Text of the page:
The jacobian element related to dc variables are non
constant and must be reevaluated at each iteration.

Sequential Solution
In the second approach, the AC and DC system equations are
solved separately and sequentially.




The AC system is solved to some degree of convergence using a
simple model for the DC system based on its last solution.
The DC system is then solved using a simplified representation
of the AC system.
Flowchart
Convergence criterion

The normal criterion for convergence in ac load flow
is that the bus bar power mismatches should be
small,

i.e P
i
< for all PV &PQ bus bars
Q
i
< for all PQ bus bars
where =1MW/MVAR
=0.1 MW/MVAR

DC convergence tolerance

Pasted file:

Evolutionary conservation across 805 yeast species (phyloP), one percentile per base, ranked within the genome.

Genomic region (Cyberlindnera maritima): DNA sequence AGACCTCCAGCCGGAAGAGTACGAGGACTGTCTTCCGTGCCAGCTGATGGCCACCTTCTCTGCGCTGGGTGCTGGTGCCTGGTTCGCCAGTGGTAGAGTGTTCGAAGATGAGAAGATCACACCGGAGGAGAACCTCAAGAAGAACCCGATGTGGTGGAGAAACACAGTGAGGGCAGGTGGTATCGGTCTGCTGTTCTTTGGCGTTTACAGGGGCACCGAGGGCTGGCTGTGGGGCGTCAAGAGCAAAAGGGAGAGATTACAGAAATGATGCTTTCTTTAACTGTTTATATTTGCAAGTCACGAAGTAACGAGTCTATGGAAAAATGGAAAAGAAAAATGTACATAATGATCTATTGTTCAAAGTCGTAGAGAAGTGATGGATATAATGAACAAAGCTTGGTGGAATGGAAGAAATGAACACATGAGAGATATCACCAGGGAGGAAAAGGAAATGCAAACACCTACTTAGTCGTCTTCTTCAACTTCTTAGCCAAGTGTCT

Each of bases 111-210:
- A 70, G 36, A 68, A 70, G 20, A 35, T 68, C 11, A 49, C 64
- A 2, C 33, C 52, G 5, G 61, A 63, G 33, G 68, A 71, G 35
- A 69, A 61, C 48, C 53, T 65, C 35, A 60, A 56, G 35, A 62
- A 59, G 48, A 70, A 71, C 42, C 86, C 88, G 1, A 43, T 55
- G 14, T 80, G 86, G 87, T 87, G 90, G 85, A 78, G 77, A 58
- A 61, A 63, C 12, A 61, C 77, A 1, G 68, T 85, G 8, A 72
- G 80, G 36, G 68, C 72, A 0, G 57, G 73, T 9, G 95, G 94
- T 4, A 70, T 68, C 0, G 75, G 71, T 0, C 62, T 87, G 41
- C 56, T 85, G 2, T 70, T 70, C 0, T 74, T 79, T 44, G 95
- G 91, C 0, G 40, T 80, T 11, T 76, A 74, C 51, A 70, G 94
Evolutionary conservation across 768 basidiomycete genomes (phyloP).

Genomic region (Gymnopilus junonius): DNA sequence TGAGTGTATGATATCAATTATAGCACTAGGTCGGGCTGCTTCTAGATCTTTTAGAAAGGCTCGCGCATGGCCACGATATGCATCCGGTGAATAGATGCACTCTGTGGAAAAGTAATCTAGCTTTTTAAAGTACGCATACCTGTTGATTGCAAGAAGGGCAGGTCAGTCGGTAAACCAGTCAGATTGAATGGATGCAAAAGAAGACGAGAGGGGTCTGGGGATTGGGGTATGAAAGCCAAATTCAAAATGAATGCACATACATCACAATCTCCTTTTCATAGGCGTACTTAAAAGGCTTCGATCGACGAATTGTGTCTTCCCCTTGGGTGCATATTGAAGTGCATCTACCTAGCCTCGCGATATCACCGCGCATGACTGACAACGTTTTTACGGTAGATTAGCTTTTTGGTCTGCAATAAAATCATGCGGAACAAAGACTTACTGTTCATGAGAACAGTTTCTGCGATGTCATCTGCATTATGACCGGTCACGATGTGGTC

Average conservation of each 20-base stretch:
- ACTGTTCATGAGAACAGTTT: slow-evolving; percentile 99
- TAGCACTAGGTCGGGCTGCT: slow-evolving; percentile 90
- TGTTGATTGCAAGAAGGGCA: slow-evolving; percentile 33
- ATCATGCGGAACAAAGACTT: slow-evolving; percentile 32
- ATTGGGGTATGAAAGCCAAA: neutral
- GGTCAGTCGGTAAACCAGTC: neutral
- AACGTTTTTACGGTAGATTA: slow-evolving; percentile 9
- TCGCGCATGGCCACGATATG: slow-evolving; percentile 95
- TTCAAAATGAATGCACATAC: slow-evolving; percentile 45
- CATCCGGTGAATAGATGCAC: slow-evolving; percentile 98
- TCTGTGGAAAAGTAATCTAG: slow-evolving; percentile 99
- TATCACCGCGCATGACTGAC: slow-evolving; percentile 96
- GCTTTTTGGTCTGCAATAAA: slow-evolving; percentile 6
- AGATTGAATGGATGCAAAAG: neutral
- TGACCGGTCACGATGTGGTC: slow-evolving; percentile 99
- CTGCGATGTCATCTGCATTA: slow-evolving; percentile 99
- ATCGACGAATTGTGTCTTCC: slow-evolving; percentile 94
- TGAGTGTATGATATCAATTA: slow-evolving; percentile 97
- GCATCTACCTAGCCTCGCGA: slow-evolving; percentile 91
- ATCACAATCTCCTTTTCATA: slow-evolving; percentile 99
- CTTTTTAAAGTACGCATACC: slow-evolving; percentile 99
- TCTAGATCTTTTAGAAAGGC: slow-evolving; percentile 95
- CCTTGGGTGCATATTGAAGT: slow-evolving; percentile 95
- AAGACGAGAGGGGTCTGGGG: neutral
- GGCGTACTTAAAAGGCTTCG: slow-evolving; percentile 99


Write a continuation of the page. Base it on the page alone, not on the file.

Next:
General eqn is

An acceptable p.u tolerance for the d.c residuals (d.c.
powers, voltages and currents) is typically 0.001 p.u on
a 100MVA base, i.e. the same as that normally
adopted for the ac system.
Multiterminal d.c system
Each additional converter adds a further 5 variables
and a set of 5 equations to the basic algorithm
developed for single converter.
Jacobian elements in the a.c system corresponding to
the converter terminal bus bar gets modified in the
solution
consider the multiterminal dc system shown in
fig
Real power - dc jacobian in the unified method has
the structure shown
P/V
Pterm1/Vterm1 term1
. .
. .
Pterm6/Vterm6 = [J] term6
R1 X1
.
R6 X6
Reactive power - dc jacobian in the unified method
has the structure shown
Q/V V
Qterm1/Vterm1 Vterm1
. .
. .
Qterm6/Vterm6 = [J] Vterm6
R1 X1
.
R6 X6